What lies ahead for health technology in 2016? We look at some predictions for the year.

At the start of the year DigitalHealth.net provided 16 healthcare IT predictions for 2016, with comment from the HSCIC, NHS England, NHS Shared Business Services, Orion Health and IMS MAXIMS, amongst others. The work of the National Information Board and the delivery of the NHS.uk platform were also noted as likely to have an impact over the coming months, as well as increasing interest in open source.

However, even with additional investment promised for the NHS, some are saying that the year will be challenging. The complexity that the NHS finds itself in could see 2016 as the year that the NHS disintegrates, according to an interesting if pessimistic article in the Guardian Healthcare Network.

A similar sense of the challenges facing the service was evident in an interesting article from Richard Taunt of the Health Foundation, reported in the HSJ. Health economies are charged with delivering sustainability and transformation plans (STPs) this year, yet do so with threats to social care and NHS staff morale. Do we need to fundamentally shift our expectations as to what is realistic to expect from the NHS, he asks?

NHS technology watchers will be familiar with shifting expectations, and so it was interesting to see the somewhat sensible call for technology funds to come from the STPs noted above. If done properly, this should help make IT strategy part of business strategy, and will mean that the year ahead should see some form of dedicated technology fund for the last time.

Some technology vendors see 2016 as an opportunity to develop the NHS “memory” needed to avoid repeating mistakes of the past and to enable positive change. Donald Kennedy, managing director, Patientrack said: “Innovative clinicians who want to find new ways of ensuring improved outcomes for their patients and who want to avoid past mistakes seen in healthcare, need access to a collective NHS memory. To date much of the memory has been locked up in millions of pieces of paper. Sharing memories digitally in the NHS will help unlock changes for the positive. 2016 can be the year when the NHS develops the memory it needs by collecting data electronically, connecting it with interoperable systems and delivering it using modern technology.”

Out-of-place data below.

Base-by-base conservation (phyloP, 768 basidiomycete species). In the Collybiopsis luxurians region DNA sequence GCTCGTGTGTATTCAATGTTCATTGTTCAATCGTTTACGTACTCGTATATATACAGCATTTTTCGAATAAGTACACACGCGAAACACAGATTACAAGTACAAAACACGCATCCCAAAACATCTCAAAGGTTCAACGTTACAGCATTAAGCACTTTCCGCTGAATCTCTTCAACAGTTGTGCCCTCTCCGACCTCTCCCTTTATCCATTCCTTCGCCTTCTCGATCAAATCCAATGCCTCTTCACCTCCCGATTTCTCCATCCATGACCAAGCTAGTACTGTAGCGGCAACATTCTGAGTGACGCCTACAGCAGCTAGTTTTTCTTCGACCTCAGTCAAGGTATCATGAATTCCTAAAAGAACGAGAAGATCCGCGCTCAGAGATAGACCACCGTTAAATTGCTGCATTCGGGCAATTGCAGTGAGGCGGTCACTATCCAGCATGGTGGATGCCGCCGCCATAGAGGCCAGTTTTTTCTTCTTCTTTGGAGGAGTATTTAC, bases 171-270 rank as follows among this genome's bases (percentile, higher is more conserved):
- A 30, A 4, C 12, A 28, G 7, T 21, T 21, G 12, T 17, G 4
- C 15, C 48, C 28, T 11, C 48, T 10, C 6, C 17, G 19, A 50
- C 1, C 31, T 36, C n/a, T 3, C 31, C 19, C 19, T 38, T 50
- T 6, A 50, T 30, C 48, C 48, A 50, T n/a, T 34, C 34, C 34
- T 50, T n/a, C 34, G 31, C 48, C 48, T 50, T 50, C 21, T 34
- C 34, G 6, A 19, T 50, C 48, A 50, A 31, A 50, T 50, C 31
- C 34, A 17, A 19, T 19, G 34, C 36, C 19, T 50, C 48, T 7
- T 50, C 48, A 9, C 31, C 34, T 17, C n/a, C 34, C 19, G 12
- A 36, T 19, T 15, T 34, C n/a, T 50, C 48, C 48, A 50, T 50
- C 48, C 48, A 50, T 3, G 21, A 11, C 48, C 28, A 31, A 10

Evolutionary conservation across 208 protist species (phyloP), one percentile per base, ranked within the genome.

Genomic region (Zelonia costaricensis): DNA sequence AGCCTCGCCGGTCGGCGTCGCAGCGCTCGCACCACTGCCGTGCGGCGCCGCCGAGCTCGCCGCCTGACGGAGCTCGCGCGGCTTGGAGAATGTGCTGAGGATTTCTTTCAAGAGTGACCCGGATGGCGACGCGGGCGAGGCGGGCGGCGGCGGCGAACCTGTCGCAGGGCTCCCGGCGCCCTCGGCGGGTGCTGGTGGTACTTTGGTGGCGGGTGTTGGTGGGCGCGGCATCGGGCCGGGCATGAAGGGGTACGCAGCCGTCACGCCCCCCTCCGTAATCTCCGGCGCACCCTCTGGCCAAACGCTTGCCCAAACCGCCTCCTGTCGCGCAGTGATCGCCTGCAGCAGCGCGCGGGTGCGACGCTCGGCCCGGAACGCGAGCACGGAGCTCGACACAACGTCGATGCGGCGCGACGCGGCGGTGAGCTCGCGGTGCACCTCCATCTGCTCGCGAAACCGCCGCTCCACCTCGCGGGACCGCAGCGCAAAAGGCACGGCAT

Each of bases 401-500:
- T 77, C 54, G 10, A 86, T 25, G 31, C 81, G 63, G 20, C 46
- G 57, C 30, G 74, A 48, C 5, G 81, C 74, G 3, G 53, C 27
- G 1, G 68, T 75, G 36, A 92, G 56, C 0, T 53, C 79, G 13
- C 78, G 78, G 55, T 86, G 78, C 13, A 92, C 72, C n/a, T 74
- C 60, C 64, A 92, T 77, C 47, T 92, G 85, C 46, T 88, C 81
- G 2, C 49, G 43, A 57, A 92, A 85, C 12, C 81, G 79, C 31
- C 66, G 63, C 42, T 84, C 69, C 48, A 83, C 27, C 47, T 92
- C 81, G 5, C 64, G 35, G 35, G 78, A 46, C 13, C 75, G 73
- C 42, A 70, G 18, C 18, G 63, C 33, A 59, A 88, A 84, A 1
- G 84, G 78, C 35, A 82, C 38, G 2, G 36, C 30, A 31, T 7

Others can see that the need for technology to support home-based care will have to be made real. Tom Morton, CEO of intelligent digital health and care platform provider Communicare247, said: “The use of digital technology to support the delivery of care to people in their own homes will start to take shape. As local authorities and healthcare providers come together in new models of integrated care, they will see that digitally-enabled telehealthcare will deliver care closer to home using a more reliable and cost-effective platform than the current analogue infrastructure can provide. This will help people live more independent lives, better coordinate the support that staff can provide, and reduce the need for expensive hospital admissions.”

Elsewhere The King’s Fund wrote an interesting piece on technology to transform health. Smartphones, assistive technology and genomes were all present and correct. Precision medicine and population health are likely to become widely discussed. Future-gazing in NHS Choices predicted new gene-editing research, breastfeeding incentives, and medical drones. The website even asked whether ‘human farms’ could be viable.

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Such farms are unlikely to address the workforce issues facing the NHS, with the Nursing Times predicting a chronic nursing shortage in the year ahead. The growing pressure on the NHS was a common theme, with Chris Ham noting how the NHS needed to focus on better value to deliver the £22bn of productivity improvements it is expected to realise by 2020/21, with growing prominence emerging for recommendations from Lord Carter on hospital efficiency.

Across the pond, Healthcare IT News outlined predictions for 2016, which included greater definition and implementation of population health, and a rise in security threats.

Back in the UK, for IT leaders as a whole, BCS president Jos Creese forecast that greater demand for digital technologies and data are likely to disrupt the market over the coming year.

The need for investment in technology is agreed by all; however with immediate pressures facing the NHS, blue sky thinking may well have to give way to dark realism.

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